Cases reported "Epilepsies, Partial"

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11/187. Unique desmoplastic cerebral tumor in a patient with complex partial seizures.

    Primary brain tumors with prominent desmoplasia include the gliofibroma, desmoplastic infantile ganglioglioma (DIG), pleomorphic xanthoastrocytoma (PXA), and desmoplastic cerebral astrocytoma. In the present report, we describe unusual pathological appearances in two successive resections of a left temporal tumor in a patient with complex partial seizures. Both tumors showed focal astroglial and very prominent neuronal differentiation. In the first resection at age 11 years, the tumor showed only focal desmoplastic areas and prominent neuronal differentiation with bizarre atypical giant cells. In the second resection at age 14 years, the morphology was dramatically different. Now the tumor showed marked desmoplasia with tumor cells coexpressing neuronal and glial markers. Electron microscopy showed prominent neuronal differentiation in both resections and presence of basal lamina around tumor cells. Our case represents a unique example of an extraordinary degree of neuronal differentiation in a desmoplastic cerebral tumor. While cellular pleomorphism in a desmoplastic tumor traditionally suggests the diagnosis of PXA, we wish to underscore that many cells exhibiting marked cytologic atypia may in fact be of neuronal rather than of glial origin as in our case.
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ranking = 1
keywords = complex
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12/187. Focal status epilepticus: clinical features and significance of different EEG patterns.

    PURPOSE: Focal status epilepticus is typically diagnosed by the observation of continuous jerking motor activity, but many other manifestations have been described. EEG evidence of focal status may take several forms, and their interpretation is controversial. We detailed the clinical spectrum of focal status in patients diagnosed by both clinical deficit and EEG criteria and contrasted clinical manifestations in patients with different EEG patterns. methods: patients were diagnosed with a neurologic deficit and discrete recurrent focal electrographic seizures or rapid, continuous focal epileptiform discharges on EEG. Clinical findings were determined by chart review. RESULTS: Of 41 patients with focal status, acute vascular disease was the cause in 21; 10 of 41 had exacerbations of prior epilepsy. A variety of clinical seizure types occurred, both before and after the EEG diagnosis, but the diagnosis was not expected in 28 patients before the EEG. Three had no obvious clinical seizures. Focal motor seizures and an abnormal mental status were the most common manifestations at the time of the EEG. With antiepileptic drugs, almost all had control of clinical seizures, and most improved in mental status. patients with rapid continuous focal epileptiform discharges were nearly identical in presentation, likelihood of diagnosis, subsequent seizures, response to medication, and outcome to those with discrete seizures on EEG. CONCLUSIONS: Focal status epilepticus may be seen with a wide variety of clinical seizure types or without obvious clinical seizures. The diagnosis is often delayed or missed and should be considered after strokes or clinical seizures when patients do not stabilize or improve as expected. The diagnosis should be made equally whether patients have discrete electrographic seizures or continuous rapid focal epileptiform discharges on the EEG, and the same response to medications and outcome should be anticipated for the two groups.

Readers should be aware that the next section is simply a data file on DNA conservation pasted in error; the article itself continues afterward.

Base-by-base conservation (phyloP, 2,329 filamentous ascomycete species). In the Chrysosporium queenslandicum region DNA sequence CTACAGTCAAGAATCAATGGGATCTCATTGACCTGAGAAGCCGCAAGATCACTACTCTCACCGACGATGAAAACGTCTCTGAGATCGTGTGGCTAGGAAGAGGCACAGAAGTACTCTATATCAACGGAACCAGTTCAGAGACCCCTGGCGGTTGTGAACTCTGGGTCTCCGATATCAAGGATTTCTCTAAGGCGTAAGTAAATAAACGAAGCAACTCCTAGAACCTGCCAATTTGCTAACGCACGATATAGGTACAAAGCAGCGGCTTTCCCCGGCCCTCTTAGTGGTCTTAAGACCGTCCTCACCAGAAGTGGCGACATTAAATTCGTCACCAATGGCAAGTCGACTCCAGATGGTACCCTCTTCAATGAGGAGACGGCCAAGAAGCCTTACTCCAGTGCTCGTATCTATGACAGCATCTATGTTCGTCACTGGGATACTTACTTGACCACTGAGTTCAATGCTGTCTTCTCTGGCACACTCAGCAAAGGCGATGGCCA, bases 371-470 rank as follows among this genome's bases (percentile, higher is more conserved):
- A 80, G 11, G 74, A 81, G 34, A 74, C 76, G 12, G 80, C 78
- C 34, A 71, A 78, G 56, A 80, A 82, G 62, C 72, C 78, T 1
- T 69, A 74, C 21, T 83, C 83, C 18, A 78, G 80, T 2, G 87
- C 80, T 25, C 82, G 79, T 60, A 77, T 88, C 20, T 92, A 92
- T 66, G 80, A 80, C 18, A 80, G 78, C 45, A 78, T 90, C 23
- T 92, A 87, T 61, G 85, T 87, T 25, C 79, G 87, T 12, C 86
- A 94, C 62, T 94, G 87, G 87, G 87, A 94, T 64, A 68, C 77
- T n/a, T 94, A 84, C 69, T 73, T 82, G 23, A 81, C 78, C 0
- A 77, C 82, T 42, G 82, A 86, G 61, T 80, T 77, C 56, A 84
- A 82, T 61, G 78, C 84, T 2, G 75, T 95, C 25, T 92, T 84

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ranking = 51472.452406372
keywords = status epilepticus, epilepticus, status
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13/187. Ictal video-EEG recording of three partial seizures in a patient with the benign infantile convulsions associated with mild gastroenteritis.